Brief overview on Bank Company (Amendment) Bill, 2013 – (April 2013, Issue 1)

April 25, 2013, by Junayed Chowdhury

The existing law regulating our banking sector namely, the Bank Companies Act, 1991 (the “1991 Act”) was last amended in 2003. Since then, the banking sector has undergone significant changes in both national and international banking, particularly in cross border banking supervision, although the existing banking laws in Bangladesh failed to reflect those changes. Therefore, recently, the government of Bangladesh has decided to introduce further amendments to the 1991 Act in an attempt to modernize the existing law and to incorporate provisions that the 1991 Act was previously silent about.


On 18th March 2013, the cabinet, in a regular weekly meeting held at the Bangladesh Secretariat, finally approved the draft of the Bank Company (Amendment) Bill, 2013 (the “Draft Amendments”) which was duly vetted by the Law Commission earlier in that month. The aim of the Draft Amendment is, inter alia, to control the input of the banks in capital market, to further protect the interest of the small investors, to prevent illegal banking by cooperatives, to limit the number of directors of a bank, to clarify the position of loan defaulters and to widen the scope of loan defaults in future.


The 1991 Act was previously silent on the number of directors that can be appointed by a bank. As per the Draft Amendments, the number of total directors of a bank has been limited to 20 for private commercial banks and 13 for state-owned commercial banks. This includes four independent directors. The director of a bank can serve as the director for a maximum of 2 (two) successive terms of 3 (three) years each. A director can serve further after a gap of minimum of 1 (one) term; however, the same person cannot be the director of more than 1 (one) financial institution.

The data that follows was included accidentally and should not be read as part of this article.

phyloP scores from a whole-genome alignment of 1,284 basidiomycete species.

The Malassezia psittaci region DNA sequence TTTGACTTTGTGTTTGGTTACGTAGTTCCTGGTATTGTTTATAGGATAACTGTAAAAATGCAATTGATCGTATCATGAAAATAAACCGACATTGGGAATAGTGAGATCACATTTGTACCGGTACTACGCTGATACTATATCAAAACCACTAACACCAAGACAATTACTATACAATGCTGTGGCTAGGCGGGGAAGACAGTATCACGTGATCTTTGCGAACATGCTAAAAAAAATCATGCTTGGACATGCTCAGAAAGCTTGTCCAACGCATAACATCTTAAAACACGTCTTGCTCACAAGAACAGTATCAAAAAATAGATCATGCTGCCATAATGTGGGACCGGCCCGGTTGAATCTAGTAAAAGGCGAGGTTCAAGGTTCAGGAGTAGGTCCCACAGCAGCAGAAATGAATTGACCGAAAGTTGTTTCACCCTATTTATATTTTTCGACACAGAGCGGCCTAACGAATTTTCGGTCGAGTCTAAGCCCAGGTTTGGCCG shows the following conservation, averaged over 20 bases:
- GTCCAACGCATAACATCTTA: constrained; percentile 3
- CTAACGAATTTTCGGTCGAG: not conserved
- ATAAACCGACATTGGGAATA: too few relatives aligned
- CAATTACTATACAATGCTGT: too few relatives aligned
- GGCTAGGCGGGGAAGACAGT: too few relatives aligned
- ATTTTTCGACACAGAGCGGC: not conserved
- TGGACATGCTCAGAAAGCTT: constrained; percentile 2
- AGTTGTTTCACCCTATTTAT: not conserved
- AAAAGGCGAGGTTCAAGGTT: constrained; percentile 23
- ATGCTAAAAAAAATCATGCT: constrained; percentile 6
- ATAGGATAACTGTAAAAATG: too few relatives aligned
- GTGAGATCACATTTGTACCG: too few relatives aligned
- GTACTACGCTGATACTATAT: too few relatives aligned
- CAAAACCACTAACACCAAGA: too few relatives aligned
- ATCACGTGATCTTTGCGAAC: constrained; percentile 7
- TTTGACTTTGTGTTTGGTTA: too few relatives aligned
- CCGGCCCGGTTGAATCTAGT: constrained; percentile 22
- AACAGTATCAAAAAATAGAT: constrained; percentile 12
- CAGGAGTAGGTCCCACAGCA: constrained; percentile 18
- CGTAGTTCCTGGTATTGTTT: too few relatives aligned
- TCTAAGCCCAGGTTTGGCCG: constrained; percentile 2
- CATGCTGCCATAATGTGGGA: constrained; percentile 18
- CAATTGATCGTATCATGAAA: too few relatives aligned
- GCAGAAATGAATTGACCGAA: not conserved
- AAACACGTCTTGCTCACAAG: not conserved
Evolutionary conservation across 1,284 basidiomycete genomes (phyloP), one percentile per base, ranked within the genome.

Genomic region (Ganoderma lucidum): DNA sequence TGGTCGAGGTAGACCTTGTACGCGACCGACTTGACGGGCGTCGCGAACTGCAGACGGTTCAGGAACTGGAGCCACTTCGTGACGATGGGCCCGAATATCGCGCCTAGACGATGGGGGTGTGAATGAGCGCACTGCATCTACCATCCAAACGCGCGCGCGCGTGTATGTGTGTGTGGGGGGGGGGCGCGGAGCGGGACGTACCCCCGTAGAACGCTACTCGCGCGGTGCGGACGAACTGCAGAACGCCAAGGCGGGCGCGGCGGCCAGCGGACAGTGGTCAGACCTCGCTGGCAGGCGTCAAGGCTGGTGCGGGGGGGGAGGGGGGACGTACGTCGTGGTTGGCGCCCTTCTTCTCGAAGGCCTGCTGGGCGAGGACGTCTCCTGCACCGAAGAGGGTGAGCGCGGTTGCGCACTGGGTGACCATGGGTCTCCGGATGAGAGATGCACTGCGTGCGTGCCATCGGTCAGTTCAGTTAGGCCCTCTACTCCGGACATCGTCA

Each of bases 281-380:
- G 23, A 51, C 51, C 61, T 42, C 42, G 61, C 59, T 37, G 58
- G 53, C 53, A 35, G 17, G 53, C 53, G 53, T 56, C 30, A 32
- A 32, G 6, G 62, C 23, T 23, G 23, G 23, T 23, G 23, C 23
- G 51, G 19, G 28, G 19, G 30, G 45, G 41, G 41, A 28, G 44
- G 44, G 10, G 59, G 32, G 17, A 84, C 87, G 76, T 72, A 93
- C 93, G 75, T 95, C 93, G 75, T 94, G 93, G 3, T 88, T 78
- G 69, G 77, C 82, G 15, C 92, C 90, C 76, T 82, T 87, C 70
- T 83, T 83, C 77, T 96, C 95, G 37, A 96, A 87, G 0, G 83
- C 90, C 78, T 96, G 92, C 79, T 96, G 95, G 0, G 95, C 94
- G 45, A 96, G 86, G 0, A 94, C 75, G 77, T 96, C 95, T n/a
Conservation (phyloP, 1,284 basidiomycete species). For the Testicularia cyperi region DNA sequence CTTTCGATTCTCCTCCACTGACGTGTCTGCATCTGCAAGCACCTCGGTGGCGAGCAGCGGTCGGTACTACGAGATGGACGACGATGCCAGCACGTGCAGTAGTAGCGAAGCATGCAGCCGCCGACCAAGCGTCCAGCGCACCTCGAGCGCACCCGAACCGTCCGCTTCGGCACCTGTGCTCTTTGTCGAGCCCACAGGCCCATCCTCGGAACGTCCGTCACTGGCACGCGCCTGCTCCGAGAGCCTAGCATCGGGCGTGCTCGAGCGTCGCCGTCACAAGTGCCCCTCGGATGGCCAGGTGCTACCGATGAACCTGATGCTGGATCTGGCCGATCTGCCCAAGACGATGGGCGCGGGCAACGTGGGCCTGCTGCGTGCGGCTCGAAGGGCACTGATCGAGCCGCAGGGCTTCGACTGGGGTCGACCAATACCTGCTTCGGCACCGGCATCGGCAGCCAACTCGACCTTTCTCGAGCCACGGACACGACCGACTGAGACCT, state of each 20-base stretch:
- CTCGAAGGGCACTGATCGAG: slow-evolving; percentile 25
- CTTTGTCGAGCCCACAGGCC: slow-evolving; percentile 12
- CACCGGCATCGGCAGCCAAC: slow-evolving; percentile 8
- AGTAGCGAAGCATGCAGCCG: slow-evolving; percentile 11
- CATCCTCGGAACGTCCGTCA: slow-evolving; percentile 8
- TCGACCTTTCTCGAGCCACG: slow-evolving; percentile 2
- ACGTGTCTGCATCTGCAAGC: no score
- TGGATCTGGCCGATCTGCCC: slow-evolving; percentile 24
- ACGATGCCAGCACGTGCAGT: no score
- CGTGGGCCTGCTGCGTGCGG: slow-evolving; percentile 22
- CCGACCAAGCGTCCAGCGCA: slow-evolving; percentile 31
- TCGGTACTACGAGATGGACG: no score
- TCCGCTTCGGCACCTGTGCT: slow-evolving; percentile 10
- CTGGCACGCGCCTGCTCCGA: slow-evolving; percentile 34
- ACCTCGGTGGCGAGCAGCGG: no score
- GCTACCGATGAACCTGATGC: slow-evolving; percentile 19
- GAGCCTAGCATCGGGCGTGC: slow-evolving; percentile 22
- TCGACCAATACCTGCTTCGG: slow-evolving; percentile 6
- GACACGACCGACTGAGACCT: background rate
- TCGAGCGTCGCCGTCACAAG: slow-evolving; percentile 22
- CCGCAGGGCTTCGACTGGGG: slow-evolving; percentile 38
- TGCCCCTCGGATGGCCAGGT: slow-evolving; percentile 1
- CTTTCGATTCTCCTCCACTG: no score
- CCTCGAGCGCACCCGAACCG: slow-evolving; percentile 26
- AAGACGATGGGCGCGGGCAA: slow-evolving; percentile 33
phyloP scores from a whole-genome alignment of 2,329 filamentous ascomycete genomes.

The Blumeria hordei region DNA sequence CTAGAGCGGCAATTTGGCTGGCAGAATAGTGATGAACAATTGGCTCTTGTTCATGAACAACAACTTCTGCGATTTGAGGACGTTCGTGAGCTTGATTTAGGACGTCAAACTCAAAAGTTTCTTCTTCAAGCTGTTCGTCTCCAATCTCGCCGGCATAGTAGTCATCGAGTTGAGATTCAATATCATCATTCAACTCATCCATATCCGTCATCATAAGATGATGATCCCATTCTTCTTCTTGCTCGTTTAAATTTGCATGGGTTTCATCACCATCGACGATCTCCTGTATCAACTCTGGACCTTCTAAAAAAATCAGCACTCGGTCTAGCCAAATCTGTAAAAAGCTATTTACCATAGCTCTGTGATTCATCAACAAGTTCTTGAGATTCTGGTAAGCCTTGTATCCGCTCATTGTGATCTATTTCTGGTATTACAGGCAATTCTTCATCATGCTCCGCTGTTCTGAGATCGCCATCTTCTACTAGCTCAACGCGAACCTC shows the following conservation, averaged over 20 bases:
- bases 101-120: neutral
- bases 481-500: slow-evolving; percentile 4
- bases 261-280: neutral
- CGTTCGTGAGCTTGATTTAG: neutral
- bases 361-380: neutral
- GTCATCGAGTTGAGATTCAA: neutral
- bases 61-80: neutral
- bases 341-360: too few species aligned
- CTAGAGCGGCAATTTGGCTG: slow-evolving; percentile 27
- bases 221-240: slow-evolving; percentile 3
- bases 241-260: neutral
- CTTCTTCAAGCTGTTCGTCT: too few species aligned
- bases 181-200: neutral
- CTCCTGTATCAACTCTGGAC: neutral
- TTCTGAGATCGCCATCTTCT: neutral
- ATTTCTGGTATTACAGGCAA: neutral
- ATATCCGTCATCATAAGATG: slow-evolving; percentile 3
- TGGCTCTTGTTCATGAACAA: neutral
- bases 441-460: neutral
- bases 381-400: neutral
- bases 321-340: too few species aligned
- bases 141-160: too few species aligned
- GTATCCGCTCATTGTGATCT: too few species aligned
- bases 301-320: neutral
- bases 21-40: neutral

Under Section 26(A) of the Draft Amendments, no bank will be able to buy shares of a company amounting to more than 10% of the company’s paid-up capital and more than 5% of the company’s total market borrowings. The Draft Amendments also have a provision of maximum BDT 20 lakh as fine for investing more than 10% of the paid up capital in the share market by the banking companies. In the event of continued violation of this provision, another BDT 50,000 per day will be charged as fine from the second day of such violation.


The Draft Amendments will attempt to ensure that no one can commit fraud by using the term “bank”. It will also ensure that no one runs banking activities in the name of a cooperative society. Further, if any non-banking organisation collects deposits from the public, such organisations will be required to obtain the necessary approval from the Bangladesh Bank. The Bangladesh Bank will also monitor the activities of these organisations and take punitive measures against them, if any irregularity is detected.


Under the existing laws, the power of removing the chairmen, directors and other high officials, including the managing directors of state-run and specialised banks are in the hands of the government. The Draft Amendments empower the Bangladesh Bank to remove any chief executive officer of the state banks. However, the Draft Amendments have not introduced any changes in the areas of Sharia banking or in the regulations for Islamic banks.


The full text of the Draft Amendments is yet to be publicly available. The true effects of the Draft Amendments will only be truly appreciated once it comes into effect.


Written by Junayed Chowdhury, Managing Partner  

† Disclaimer: The opinions and comments expressed in this Blawg are not to be regarded or construed as legal advice by and from Vertex Chambers or any of its members. It is highly advisable that any person should seek independent legal advice before relying on any of the contents of this Blawg.